Rising costs and re-evaluated risks make nuclear power a poor choice, even for developing nations that can afford it, says José Goldemberg.
There are 440 nuclear reactors operating around the world, providing about 14 per cent of the world's electricity supply. Most were installed 30–40 years ago, when the relative cost of producing nuclear energy made it an attractive option.
After 1985, lower petroleum costs, combined with concerns over nuclear safety (raised by the nuclear accidents at Three Mile Island, United States, in 1979 and at Chernobyl, Ukraine, in 1986), stagnated worldwide expansion of nuclear-generated electricity.
But more recently, concerns over greenhouse gas emissions helped spark a nuclear energy 'renaissance', stimulated by government subsidies. Unlike thermoelectric generation using coal or other fossil fuels, nuclear-generated electricity contributes little — on a life-cycle basis — to emissions, and could help solve global warming problems.
Now, the most recent nuclear disaster — at Fukushima in March 2011 — has again dampened enthusiasm. Countries are pausing to re-evaluate nuclear power and ask whether it will truly put them on the right track for sustainable energy.
It is still too early to evaluate fully what the Fukushima accident means for the future of nuclear energy. But several OECD countries (Belgium, Germany, Italy, Japan and Switzerland, among others) have already decided to phase out existing nuclear reactors at the end of their useful life and have cancelled plans for new ones.
Before Fukushima, the International Atomic Energy Agency (IAEA) predicted that nuclear plants would add 360 gigawatts of generating capacity by 2035, or the equivalent of over 200 new reactors; it is now reckoning on half as many.
This is due partly to diminishing public acceptance of nuclear energy in many countries, but also to the increased costs of nuclear security improvements and of insurance premiums for accident-related damages.
The estimated probability of major nuclear accidents, which was considered very small in the past, has increased significantly. The pre-Fukushima estimate for the probability of a major nuclear accident was roughly 1 in 100,000 for the 440 reactors in operation over the next 20–25 years.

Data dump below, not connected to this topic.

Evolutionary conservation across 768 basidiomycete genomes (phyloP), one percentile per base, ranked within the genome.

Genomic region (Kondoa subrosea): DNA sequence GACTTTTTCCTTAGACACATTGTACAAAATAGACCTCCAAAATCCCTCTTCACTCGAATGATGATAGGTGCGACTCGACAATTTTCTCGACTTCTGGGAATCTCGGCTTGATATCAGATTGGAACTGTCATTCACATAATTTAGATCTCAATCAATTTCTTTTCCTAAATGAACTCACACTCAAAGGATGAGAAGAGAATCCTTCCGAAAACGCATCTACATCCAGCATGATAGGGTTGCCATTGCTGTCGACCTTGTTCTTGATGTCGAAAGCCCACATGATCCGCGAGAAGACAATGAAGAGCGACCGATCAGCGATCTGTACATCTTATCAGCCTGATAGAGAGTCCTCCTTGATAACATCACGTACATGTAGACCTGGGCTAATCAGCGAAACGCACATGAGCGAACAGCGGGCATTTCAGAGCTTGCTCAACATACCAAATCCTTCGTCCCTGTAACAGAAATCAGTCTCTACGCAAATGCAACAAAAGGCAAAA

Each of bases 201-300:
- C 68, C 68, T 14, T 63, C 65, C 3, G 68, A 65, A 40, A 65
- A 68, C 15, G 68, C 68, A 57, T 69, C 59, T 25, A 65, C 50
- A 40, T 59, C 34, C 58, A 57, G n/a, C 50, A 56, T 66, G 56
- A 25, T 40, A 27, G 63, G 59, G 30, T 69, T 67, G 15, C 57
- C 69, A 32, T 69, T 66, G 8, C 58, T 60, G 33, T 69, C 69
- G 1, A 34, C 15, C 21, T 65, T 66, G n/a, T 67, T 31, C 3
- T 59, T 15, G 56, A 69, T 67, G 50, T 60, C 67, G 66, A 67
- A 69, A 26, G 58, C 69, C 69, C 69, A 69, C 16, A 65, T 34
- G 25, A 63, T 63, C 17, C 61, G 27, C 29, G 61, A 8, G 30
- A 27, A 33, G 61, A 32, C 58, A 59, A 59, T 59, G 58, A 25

But the likelihood of core melt and containment failure had been underestimated: the accidents in Chernobyl and Fukushima amount to catastrophic meltdown in four nuclear reactors over the past few decades, more than originally assumed.
A simple calculation shows that in reality, the probability of any of the currently operating nuclear reactor having a major accident over the next 20–25 years is 1 in 5000. This means that another major nuclear accident can be expected to occur once every 20 years. Based on the earlier estimate, we were expecting one accident over a 100-year period.
Only 6 per cent of the worldwide capacity for nuclear power is in developing countries: in China, India, Brazil, South Africa, Mexico, Argentina and Pakistan. But by the end of 2008 more than 50 developing countries had approached the IAEA with interest in installing their first nuclear plant.
Of these, it is unlikely that countries with a GDP smaller than US$50 billion would be able to purchase a nuclear reactor costing at least a few billion dollars. Countries would also need electricity grids with a minimum capacity of approximately 10 gigawatts to accommodate a large nuclear reactor.
Eliminating the countries that do not meet these criteria leaves 16 serious candidates for purchasing large nuclear reactors: Algeria, Belarus, Chile, Egypt, Greece, Indonesia, Kazakhstan, Kenya, Malaysia, Philippines, Poland, Saudi Arabia, Thailand, Turkey, United Arab Emirates, and Venezuela.
But a close examination of their other potential energy resources, such as oil, gas, biomass or hydropower, indicates nuclear is not the best option for generating the electricity they need.
In all of them, the cost of nuclear-generated electricity is significantly higher than other options, although estimates vary depending on the availability of gas or hydroelectric sites.
In Brazil, for example, the cost of nuclear energy is at least 50 per cent higher than other options. In Iran, gas is abundant and thus a more cost-effective option.
In economic terms, nuclear energy should be a 'last resort option' for supplying electricity.
So what could motivate developing countries to pursue the nuclear option? Reducing greenhouse gas emissions is not a priority for them, as they are exempted by the Kyoto Protocol — only industrialised countries are committed to emissions targets.
The main attraction of the nuclear option seems to be the 'status' and prestige associated with mastering nuclear technologies.
In developing countries, nuclear technology has often been viewed as a passport to the first world and to the bureaucratic self aggrandizement of the nuclear establishment.
And since there is no clear distinction between the technologies needed for peaceful uses of nuclear energy and manufacturing nuclear weapons, there are also concerns that new nuclear reactors increase the danger of nuclear weapons proliferation.
Whatever countries' true motivation, under current conditions, and if the question is how to secure energy supplies for future generations in the developing world, nuclear power is not part of the answer.
José Goldemberg is a physicist and Professor Emeritus of the University of São Paulo, Brazil. He has served as Brazil's Secretary of State for Science and Technology and Minister of State for Education.